Ex1Ex2...Exn[Dx1 & Dx2 & ... & Dxn & ~((x1 = x2) v ... v (xn-1 = xn))]
and if y is any edge, then y is the same as one of the edges already named:
Ex1Ex2...ExnAy[Dx1 & Dx2 & ... & Dxn & ~((x1 = x2) v ... v (xn-1 = xn)) & (Dy -> ((y = x1) v (y = x2) v ... v (y = xn)))].
Now that I've slept on it, I'm almost certain this is correct. If you have a teacher, you can ask them. I don't have a teacher to ask, but just thinking it through, it makes perfect sense to me. Does it make sense to you?
BTW, I hope I'm not annoying you- just tell me and I'll drop it.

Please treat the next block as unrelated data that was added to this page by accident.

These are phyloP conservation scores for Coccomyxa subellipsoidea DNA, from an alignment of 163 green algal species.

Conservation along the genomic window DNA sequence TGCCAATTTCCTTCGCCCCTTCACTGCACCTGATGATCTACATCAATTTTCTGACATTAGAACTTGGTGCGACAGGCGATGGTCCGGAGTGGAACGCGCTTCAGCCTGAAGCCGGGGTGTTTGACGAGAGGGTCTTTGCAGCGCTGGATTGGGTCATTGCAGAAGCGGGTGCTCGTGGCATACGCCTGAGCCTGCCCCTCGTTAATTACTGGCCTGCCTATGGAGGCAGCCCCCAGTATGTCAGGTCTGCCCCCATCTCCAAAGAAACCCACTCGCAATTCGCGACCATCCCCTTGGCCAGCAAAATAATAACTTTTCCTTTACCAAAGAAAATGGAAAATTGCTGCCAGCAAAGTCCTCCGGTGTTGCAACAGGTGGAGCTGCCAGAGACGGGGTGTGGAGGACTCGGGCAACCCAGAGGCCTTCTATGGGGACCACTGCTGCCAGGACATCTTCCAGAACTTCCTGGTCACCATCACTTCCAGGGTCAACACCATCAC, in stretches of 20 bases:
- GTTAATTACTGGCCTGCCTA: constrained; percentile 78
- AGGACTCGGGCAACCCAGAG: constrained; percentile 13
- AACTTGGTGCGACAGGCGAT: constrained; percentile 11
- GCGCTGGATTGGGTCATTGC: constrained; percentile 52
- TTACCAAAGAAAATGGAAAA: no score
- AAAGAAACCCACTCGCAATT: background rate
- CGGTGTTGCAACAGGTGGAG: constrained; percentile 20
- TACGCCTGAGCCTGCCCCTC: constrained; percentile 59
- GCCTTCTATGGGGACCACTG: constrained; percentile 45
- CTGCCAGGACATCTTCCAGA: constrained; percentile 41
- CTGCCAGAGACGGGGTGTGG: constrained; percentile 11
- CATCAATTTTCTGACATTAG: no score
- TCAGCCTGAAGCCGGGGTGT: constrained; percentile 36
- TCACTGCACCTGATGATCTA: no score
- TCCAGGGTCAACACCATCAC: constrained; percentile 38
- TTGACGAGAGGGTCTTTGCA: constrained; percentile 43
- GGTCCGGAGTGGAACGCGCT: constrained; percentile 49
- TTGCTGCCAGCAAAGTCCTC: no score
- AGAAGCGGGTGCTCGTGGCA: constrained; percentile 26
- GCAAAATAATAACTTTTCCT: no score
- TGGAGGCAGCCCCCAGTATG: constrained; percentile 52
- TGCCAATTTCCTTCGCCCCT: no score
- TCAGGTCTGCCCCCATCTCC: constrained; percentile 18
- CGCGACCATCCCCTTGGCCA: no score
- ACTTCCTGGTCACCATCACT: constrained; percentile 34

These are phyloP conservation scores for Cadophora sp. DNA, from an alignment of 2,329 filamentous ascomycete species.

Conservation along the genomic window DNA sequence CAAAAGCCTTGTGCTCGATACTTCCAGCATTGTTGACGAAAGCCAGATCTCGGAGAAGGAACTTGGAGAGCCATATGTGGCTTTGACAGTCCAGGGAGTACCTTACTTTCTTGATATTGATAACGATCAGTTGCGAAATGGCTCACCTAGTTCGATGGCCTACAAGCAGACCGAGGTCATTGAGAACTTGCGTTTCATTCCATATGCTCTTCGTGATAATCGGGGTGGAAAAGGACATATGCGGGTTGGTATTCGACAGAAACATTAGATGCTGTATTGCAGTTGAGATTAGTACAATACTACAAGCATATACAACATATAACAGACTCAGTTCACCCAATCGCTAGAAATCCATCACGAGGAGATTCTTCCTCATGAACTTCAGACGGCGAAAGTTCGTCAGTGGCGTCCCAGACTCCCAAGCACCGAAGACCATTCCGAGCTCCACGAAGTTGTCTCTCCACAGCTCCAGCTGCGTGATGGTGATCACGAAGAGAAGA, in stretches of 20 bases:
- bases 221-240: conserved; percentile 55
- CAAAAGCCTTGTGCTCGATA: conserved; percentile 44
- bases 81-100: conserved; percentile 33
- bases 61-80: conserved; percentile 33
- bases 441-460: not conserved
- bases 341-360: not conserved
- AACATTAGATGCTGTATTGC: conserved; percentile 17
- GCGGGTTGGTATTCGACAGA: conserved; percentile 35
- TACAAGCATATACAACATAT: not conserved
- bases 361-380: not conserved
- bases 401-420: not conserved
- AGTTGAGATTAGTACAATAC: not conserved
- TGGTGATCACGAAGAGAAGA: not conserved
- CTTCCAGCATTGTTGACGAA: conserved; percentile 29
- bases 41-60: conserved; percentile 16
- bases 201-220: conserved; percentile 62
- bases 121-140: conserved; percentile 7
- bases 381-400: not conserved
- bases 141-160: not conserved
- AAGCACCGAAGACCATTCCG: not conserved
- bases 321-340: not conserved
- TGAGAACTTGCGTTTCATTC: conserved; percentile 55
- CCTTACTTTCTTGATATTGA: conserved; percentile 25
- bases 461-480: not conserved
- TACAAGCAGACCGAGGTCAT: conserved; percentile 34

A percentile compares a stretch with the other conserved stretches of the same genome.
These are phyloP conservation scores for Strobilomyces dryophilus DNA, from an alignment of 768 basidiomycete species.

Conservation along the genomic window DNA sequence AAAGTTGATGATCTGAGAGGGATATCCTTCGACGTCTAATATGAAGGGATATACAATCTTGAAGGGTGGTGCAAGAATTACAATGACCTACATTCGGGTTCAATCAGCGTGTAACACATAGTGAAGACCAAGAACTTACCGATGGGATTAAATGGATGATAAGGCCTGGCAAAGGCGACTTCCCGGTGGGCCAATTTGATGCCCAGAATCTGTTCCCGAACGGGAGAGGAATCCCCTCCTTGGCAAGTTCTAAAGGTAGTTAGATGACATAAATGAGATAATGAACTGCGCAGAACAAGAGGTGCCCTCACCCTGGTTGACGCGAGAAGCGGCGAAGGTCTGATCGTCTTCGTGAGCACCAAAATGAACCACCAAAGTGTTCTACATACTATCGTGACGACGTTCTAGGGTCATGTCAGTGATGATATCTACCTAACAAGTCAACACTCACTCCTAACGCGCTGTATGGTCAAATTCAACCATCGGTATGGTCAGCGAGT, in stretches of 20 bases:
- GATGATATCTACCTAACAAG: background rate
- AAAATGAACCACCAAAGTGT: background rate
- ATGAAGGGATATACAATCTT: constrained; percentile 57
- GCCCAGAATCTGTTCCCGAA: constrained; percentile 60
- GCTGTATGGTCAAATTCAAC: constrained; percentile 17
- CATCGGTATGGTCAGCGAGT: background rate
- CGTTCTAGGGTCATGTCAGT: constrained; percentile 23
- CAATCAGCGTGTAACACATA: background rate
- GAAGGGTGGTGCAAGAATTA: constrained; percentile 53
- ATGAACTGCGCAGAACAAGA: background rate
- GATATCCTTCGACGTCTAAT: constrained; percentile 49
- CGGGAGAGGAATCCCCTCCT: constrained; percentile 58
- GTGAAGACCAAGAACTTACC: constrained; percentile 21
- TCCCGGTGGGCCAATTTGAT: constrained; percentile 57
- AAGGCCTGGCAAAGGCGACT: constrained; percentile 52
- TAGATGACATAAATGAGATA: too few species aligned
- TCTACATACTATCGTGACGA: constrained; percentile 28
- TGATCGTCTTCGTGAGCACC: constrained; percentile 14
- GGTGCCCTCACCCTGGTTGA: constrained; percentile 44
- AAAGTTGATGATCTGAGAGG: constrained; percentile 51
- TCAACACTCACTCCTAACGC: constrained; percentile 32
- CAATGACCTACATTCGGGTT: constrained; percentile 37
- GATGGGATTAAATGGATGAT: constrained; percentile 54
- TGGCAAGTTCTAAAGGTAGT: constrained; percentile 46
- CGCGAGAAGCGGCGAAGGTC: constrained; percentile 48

<h2>1. What is first-order logic?</h2><p>First-order logic is a formal system of symbolic logic that is used to represent and reason about objects and relationships between them. It is also known as first-order predicate logic or first-order quantification.</p><h2>2. How is first-order logic used to represent graphs?</h2><p>First-order logic can be used to represent graphs by defining a set of objects and predicates that describe the nodes and edges of the graph. For example, the nodes can be represented as objects and the edges can be represented as binary predicates that connect two nodes.</p><h2>3. What are the advantages of representing graphs using first-order logic?</h2><p>Using first-order logic to represent graphs allows for precise and unambiguous descriptions of complex relationships between objects. It also allows for automated reasoning and inference, making it useful for tasks such as graph analysis and knowledge representation.</p><h2>4. What are some limitations of first-order logic in representing graphs?</h2><p>First-order logic is limited in its ability to represent certain types of graphs, such as directed or cyclic graphs. It also does not have the ability to represent probabilistic relationships or uncertainty, which may be important in some applications.</p><h2>5. How is first-order logic related to other types of logic?</h2><p>First-order logic is a subset of predicate logic, which is a type of formal logic that is used to reason about relationships between objects. Other types of logic, such as modal logic and fuzzy logic, can also be used to represent graphs and have their own advantages and limitations.</p>